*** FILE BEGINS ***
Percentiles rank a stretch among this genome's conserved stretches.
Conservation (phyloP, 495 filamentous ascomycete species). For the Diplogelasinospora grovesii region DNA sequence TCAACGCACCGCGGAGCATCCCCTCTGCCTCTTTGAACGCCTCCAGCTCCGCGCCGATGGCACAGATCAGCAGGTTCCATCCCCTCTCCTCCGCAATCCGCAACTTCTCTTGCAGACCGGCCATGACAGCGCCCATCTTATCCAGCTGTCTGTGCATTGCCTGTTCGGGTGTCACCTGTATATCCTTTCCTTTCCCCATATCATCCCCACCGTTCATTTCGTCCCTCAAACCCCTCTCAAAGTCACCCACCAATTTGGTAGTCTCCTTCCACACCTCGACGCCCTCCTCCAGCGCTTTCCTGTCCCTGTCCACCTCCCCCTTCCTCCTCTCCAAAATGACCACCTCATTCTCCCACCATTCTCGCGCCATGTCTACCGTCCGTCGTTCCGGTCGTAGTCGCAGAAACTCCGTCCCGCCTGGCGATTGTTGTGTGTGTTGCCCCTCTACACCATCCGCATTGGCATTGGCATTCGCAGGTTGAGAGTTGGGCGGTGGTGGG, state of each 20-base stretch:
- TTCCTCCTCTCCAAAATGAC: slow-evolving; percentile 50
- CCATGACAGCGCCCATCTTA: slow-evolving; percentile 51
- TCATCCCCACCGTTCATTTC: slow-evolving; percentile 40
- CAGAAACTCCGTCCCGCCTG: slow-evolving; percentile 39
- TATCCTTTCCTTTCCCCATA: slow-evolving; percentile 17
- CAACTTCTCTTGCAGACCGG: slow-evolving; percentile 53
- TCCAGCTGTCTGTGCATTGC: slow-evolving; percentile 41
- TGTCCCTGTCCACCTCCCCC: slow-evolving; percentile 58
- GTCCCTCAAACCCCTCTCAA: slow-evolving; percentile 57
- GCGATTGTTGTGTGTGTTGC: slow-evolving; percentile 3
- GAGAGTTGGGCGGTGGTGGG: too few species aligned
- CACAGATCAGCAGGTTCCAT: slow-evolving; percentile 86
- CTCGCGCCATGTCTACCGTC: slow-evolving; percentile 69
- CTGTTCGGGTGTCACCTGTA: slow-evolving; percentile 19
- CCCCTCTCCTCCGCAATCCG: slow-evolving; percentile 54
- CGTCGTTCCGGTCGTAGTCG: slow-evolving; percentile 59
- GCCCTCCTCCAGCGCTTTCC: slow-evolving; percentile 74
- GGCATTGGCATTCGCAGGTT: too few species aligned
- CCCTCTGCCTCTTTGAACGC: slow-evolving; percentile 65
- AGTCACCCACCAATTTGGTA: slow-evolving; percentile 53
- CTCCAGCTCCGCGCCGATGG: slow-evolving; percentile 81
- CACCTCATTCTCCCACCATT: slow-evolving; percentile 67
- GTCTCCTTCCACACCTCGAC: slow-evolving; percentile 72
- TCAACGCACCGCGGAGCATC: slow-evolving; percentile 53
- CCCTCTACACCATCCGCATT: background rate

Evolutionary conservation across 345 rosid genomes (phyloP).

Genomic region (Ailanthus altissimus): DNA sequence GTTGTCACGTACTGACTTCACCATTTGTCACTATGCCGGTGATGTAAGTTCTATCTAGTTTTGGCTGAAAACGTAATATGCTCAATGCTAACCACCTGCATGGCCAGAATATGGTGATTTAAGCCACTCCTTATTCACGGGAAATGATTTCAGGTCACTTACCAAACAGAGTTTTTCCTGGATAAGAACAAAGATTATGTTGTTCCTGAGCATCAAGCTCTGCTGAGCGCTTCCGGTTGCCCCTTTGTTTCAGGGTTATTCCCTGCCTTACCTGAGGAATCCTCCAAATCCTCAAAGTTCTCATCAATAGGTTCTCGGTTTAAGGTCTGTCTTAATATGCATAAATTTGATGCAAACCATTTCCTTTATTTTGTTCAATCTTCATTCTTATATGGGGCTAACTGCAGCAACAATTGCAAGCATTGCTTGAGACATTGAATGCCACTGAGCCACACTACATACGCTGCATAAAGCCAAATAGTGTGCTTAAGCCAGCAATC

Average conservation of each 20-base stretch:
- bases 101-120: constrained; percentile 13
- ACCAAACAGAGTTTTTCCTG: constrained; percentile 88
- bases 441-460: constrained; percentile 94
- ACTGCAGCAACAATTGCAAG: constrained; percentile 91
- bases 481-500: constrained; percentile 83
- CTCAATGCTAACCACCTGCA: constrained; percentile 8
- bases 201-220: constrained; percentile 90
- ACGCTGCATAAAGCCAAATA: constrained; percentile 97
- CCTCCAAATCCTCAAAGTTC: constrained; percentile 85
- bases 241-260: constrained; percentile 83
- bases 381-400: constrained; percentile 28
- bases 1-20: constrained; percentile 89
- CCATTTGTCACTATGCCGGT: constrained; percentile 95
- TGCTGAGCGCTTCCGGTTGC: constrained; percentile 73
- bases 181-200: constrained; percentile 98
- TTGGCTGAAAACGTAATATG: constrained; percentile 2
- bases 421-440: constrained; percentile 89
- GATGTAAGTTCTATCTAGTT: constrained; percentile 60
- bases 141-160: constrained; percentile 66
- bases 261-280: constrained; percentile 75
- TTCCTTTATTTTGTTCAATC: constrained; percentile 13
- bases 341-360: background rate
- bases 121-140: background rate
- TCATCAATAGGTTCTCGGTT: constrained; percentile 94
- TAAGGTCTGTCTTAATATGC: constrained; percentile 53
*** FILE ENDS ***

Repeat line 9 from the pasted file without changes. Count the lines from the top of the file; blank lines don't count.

- TCCAGCTGTCTGTGCATTGC: slow-evolving; percentile 41